Egypt says thwarts suicide attack on foreign embassy
CAIRO (Reuters) - Egyptian security forces have thwarted a plan by an al Qaeda-linked cell to carry out a suicide attack on a foreign embassy, capturing three militants, the interior minister said on Saturday.
Mohamed Ibrahim said the men, who he accused of having links to militants in the Middle East and Pakistan, were found in possession of 10 kg (22 lb) of aluminum nitrate, which is used to make bombs.
He declined to say which embassy had been targeted.
"The Interior Ministry was able to direct a qualitative blow to a terrorist cell that was planning suicide operations against vital, important and foreign facilities in the country," he said in a televised news conference.
Egypt has long been an incubator for Islamist militancy. Al Qaeda's leader, Ayman al-Zawahiri, is Egyptian.
Security has deteriorated since a 2011 uprising that ousted President Hosni Mubarak, whose 30 years in power were marked by militant violence including an armed Islamist insurrection.
Armed Islamist groups expanded in the Sinai Peninsula after revolt, but militancy has been less apparent in the Nile Delta, where the majority of the population is concentrated.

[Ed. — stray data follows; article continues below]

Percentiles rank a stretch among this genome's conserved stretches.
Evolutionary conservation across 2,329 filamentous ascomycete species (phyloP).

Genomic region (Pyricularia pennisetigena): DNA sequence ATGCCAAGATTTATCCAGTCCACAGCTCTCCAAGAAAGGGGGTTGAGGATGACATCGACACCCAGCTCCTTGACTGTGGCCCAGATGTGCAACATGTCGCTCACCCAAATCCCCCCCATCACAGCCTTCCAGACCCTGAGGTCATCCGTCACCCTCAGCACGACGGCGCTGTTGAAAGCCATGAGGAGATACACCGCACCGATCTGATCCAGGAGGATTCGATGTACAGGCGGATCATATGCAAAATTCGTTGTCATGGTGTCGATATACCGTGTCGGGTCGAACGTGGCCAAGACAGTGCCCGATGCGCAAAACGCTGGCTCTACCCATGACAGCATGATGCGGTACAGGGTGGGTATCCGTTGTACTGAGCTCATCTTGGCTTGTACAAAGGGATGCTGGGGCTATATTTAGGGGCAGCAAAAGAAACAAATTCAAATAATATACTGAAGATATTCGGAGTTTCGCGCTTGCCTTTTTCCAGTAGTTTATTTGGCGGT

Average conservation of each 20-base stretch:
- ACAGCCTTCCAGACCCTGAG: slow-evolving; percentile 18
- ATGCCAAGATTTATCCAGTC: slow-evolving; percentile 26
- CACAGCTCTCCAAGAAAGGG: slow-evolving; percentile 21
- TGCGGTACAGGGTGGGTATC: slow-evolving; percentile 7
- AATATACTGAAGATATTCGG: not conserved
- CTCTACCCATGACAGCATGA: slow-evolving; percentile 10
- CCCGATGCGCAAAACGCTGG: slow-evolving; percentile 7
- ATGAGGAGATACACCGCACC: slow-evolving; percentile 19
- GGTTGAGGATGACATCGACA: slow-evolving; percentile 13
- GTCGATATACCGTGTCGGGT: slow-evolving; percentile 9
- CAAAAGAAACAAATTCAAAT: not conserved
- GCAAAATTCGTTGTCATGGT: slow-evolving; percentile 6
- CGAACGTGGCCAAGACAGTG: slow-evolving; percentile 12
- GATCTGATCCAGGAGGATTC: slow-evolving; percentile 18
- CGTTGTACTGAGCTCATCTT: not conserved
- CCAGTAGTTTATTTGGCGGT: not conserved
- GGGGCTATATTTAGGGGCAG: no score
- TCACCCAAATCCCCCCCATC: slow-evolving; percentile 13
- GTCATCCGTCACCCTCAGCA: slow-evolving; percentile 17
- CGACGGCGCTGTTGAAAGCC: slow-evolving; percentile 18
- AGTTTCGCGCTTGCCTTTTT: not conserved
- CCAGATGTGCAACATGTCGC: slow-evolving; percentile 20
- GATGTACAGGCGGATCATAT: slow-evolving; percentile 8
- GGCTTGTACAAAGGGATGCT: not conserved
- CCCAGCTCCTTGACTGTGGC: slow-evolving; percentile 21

Two of the suspects were from Alexandria on Egypt's Mediterranean coast, the state news agency reported. It did not say where the third was from.
It was the second time since President Mohamed Mursi, a Muslim Brotherhood politician, came to power that the authorities have said they had uncovered a militant Islamist group in the Nile Valley.
Twenty-six alleged Islamist militants including two former military officers went on trial last month for planning attacks against the state. Ibrahim said that group - known as the Nasr City cell - was connected to the militants whose arrest was announced on Saturday.
He said the militants had been in contact with a militant leader identified as Kurdi Dawud al-Assadi, whom he described as the head of al Qaeda in some countries in west Asia.
Assadi had instructed them to get in touch with members of the Nasr City cell and another militant group based in Sinai - where militants killed 16 Egyptian border guards in an attack last August, he said.
The state security prosecutor's office ordered two of the men detained for 15 days pending investigations. The third was ordered not to leave his house, state news agency MENA reported.
Ibrahim said one of the suspects had traveled to Pakistan and Iran to receive training, and was a member of al Qaeda in Algeria, where 37 foreign hostages were killed January when Islamist militants laid siege to a gas plant.
MENA said two of them had been to countries in northwest Africa and Mali to get "acquainted" with militants abroad.
Ibrahim said they were also in contact with al Qaeda in Pakistan and "elements responsible for receiving terrorist elements on the Turkish borders".
They had been found in possession of statements issued by al Qaeda in the Islamic Maghreb, he added.
(Additional reporting by Alexander Dziadosz; Editing by Alison Williams)
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